ii.Banks were eligible to park their surplus liquidity up to the size of the COVID-19 loan book, created under this scheme with the RBI. The amount in this COVID-19 loan book attracted a rate which is 25 bps lower than the repo rate or, 40 bps higher than the reverse repo rate.
Note – Banks have deployed their own funds to the tune of Rs 5,041 crore (up to February 4, 2022) to the entities under contact intensive sector.
d.Other Measures undertaken by RBI:
-Enhancement of Limits under VRR to Rs 2.50 lakh crore
RBI has increased the investment limit under the Voluntary Retention Route (VRR) for foreign portfolio investors (FPIs) from 1.5 lakh crore to Rs 2.50 lakh crore (increased by Rs 1 lakh crore) with effect from April 1, 2022.
i.In March 2019, RBI has introduced the scheme of VRR to encourage FPIs to undertake long-term investments in Indian debt markets (in government and corporate debt securities).
ii.Objective: The VRR was formed with an objective to provide a separate channel, broadly free of macro-prudential controls, to FPIs with long-term investment horizons.
iii.Initially, the aggregate investment limit was Rs 40,000 crores for VRR-Govt and Rs 35,000 crores for VRR-Corp.
iv.In January 2020, the investment limit under VRR increased to Rs 1,50,000 crores (1.5lakh crores).
-CDS: Guidelines for Credit Default Swaps (CDS) were last issued in January 2013 and they were reviewed and draft guidelines were issued on February 16, 2021. Currently, the final Directions are issued.
-Permitting Banks to deal in Foreign Currency Settled – Rupee Derivatives Market
i.RBI has decided to allow banks in India to undertake transactions in the offshore Foreign Currency Settled-Overnight Indexed Swap (FCS-OIS) market with non-residents and other market makers.
ii.Objective: To reduce the segmentation between the onshore and offshore markets, enable more efficient price discovery and further deepen the interest rate derivatives market in India.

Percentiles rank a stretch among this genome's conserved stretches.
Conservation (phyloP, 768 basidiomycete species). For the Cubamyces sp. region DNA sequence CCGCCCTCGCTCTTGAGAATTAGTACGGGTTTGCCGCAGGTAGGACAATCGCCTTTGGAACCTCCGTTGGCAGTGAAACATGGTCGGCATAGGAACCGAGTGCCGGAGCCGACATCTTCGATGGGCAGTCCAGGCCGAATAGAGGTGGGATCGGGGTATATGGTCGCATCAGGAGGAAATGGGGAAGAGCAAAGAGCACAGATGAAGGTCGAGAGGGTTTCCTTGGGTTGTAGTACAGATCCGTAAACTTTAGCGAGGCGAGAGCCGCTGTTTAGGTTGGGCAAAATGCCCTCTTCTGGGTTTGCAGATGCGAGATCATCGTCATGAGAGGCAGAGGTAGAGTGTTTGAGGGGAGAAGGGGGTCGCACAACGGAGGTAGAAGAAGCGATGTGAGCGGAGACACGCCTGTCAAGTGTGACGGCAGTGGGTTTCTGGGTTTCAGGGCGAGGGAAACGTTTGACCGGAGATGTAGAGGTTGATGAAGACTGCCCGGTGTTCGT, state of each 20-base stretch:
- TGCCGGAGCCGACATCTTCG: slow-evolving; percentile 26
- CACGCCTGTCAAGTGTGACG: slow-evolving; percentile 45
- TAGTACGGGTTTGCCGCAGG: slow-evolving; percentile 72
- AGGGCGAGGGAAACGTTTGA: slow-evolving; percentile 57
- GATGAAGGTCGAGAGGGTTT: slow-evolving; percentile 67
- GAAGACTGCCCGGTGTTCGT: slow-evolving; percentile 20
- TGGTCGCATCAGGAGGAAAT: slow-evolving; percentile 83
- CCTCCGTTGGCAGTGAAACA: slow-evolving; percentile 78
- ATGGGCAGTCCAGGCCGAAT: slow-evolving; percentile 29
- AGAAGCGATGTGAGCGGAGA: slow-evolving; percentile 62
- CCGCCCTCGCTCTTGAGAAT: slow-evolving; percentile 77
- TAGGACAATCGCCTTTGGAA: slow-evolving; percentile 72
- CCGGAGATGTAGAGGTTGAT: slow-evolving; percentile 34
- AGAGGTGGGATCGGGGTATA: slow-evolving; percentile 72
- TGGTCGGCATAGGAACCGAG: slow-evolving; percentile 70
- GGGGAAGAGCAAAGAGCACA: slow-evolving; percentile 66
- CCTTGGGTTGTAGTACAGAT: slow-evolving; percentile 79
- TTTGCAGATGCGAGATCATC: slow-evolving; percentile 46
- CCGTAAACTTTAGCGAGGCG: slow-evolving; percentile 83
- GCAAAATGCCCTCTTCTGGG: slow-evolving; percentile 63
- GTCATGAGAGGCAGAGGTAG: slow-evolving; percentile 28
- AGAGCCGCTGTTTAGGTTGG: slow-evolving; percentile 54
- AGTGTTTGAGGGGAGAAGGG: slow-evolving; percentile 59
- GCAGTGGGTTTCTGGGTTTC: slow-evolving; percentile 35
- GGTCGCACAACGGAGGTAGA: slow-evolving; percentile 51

iii.Banks could participate through their branches in India, their foreign branches or through their IFSC (International Financial Services Centres) Banking Units.
i.In June 2019, Banks in India have already been permitted to offer Rupee interest rate derivatives such as OIS to non-residents.
ii.Overseas entities were also allowed to undertake OIS transactions for purposes other than hedging with banks in India either directly or on a back-to-back basis through a foreign branch/parent/group entity (foreign counterpart) of the market-maker in India.
RBI proposes to issue master directions for comments of stakeholders and members of the public – (i) Reserve Bank of India (IT Outsourcing) Directions, 2022; and (ii) Reserve Bank of India (Information Technology Governance, Risk, Controls and Assurance Practices) Directions, 2022.
Recent Related News:
On January 20, 2022, the Reserve Bank of India (RBI) conducted an Overnight variable rate repo (VRR) auction for Rs 50,000 crore under liquidity adjustment facility (LAF) to infuse liquidity, instead of its usual fixed-rate overnight reverse repo window, as Goods and Services Tax (GST) collection tightened liquidity this week.
About Reserve Bank of India (RBI):
Establishment– April 1, 1935
Headquarters– Mumbai, Maharashtra
Governor– Shaktikanta Das
Deputy Governors– Mahesh Kumar Jain, Michael Debabrata Patra, M. Rajeshwar Rao, T. Rabi Sankar.